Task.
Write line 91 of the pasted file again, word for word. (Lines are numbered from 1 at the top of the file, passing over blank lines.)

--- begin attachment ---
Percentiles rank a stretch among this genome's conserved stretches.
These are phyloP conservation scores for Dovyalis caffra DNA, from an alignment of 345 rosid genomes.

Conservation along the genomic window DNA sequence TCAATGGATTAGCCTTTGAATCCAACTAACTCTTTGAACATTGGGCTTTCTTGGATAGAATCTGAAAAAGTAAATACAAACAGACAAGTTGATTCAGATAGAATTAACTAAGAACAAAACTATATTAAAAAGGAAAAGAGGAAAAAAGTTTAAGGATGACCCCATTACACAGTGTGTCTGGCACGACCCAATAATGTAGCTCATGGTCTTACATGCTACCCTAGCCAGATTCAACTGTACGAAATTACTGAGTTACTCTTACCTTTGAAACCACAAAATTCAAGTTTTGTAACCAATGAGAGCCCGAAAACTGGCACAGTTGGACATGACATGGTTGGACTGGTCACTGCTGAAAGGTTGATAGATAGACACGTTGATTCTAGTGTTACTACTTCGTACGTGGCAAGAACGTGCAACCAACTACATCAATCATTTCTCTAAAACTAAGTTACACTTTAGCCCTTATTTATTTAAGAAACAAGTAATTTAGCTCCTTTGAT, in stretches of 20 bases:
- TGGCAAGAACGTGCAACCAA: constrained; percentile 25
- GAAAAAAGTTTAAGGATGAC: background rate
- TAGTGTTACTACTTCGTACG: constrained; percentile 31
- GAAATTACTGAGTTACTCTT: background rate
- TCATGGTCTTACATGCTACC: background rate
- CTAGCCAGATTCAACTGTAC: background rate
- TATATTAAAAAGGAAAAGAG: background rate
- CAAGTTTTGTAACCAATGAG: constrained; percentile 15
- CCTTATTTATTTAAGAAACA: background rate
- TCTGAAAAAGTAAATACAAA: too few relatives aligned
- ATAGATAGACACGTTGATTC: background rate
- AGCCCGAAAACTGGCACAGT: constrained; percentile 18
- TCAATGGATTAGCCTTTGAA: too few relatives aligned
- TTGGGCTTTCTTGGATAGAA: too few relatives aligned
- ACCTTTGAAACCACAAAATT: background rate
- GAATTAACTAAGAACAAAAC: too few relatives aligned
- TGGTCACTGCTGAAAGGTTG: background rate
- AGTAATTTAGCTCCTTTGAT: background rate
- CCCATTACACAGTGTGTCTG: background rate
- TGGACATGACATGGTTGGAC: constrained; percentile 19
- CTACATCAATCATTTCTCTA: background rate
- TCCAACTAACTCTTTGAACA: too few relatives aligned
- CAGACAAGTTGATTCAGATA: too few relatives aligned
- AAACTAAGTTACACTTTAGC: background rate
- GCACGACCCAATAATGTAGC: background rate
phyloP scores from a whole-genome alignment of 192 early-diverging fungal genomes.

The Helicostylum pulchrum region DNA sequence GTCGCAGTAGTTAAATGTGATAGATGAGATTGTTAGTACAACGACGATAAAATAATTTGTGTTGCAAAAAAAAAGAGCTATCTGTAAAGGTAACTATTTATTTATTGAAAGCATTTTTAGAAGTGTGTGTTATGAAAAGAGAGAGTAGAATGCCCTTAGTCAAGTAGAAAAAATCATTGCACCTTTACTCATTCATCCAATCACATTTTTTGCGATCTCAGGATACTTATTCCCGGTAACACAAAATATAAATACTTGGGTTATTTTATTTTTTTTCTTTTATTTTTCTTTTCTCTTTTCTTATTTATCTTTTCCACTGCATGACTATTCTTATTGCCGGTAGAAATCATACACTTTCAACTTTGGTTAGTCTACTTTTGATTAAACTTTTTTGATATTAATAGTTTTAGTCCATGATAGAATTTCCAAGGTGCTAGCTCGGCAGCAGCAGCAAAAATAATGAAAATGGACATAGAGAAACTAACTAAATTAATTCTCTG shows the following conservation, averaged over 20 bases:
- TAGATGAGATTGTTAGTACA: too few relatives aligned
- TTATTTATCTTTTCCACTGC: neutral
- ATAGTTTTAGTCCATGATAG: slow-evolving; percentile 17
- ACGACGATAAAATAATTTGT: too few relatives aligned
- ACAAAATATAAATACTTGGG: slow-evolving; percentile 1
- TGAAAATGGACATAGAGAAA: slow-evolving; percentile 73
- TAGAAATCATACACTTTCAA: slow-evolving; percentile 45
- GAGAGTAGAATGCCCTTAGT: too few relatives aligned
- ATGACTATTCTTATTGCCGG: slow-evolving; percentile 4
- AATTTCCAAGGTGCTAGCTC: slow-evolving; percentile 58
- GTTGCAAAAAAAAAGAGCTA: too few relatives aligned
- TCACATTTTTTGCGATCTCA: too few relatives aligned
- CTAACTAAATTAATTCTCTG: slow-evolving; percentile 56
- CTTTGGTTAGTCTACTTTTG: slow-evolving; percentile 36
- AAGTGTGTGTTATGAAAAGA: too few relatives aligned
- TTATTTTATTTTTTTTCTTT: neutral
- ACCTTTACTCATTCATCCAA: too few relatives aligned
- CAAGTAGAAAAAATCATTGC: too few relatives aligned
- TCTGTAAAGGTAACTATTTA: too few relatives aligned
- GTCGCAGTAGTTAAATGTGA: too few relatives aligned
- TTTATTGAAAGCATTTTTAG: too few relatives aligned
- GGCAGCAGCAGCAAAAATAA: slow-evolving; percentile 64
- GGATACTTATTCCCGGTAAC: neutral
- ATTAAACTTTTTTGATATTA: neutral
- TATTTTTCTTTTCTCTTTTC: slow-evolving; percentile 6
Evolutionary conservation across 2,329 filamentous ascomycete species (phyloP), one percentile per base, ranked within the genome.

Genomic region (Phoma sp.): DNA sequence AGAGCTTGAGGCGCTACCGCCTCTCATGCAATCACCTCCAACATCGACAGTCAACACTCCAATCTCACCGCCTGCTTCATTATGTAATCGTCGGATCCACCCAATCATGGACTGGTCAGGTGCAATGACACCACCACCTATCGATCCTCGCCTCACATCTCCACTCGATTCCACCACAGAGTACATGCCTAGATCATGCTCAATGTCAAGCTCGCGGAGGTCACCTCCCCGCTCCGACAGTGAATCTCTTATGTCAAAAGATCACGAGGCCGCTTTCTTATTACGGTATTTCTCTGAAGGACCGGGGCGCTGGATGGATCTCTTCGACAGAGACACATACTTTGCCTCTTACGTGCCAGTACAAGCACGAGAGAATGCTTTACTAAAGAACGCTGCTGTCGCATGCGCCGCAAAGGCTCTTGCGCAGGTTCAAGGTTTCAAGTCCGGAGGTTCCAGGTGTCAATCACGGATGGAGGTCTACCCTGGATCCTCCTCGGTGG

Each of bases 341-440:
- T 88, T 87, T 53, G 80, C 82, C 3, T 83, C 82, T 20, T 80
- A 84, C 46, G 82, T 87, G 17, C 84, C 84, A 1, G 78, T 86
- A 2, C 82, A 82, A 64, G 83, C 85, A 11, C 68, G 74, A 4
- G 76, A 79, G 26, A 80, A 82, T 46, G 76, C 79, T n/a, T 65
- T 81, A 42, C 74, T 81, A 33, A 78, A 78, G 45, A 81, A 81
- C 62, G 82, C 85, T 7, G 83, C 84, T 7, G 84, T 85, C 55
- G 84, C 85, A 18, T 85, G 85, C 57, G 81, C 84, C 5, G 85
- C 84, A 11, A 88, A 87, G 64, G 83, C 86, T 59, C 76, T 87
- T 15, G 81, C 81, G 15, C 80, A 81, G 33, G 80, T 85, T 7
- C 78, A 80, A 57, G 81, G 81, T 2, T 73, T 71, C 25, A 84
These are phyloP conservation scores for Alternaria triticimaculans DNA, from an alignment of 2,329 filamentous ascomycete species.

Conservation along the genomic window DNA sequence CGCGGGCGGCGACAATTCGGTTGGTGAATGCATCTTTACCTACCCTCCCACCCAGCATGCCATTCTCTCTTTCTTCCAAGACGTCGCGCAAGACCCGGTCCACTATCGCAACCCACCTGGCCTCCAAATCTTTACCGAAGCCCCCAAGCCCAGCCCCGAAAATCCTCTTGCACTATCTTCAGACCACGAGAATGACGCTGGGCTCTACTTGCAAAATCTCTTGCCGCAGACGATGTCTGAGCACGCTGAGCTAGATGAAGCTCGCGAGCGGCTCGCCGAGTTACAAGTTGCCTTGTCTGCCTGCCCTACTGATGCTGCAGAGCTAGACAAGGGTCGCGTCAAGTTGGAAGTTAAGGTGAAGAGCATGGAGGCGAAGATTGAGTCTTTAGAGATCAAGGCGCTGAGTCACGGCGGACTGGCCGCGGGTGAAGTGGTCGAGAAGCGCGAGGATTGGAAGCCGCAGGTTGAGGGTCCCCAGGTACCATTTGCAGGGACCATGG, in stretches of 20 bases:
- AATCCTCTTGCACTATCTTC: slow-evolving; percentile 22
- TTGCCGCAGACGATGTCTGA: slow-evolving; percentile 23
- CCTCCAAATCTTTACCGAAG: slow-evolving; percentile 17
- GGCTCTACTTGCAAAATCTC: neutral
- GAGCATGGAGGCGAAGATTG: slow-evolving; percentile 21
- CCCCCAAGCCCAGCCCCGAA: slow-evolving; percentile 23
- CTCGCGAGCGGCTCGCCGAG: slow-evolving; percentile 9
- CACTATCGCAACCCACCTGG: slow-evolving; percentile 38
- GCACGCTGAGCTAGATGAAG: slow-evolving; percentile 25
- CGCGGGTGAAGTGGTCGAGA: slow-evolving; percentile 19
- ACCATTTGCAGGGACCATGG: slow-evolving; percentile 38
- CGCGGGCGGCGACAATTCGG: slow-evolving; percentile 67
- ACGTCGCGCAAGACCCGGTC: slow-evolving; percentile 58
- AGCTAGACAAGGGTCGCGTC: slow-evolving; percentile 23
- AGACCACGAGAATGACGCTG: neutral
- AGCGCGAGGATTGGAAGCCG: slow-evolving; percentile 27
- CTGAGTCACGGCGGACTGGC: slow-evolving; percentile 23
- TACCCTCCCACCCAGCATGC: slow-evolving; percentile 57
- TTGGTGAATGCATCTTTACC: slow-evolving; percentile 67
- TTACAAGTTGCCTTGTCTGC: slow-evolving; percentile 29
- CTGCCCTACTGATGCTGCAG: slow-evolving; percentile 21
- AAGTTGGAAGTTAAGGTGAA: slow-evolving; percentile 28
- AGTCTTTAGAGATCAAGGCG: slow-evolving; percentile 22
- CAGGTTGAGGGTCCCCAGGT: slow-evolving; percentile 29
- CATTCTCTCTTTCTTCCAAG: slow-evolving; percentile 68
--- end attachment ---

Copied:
- CTGCCCTACTGATGCTGCAG: slow-evolving; percentile 21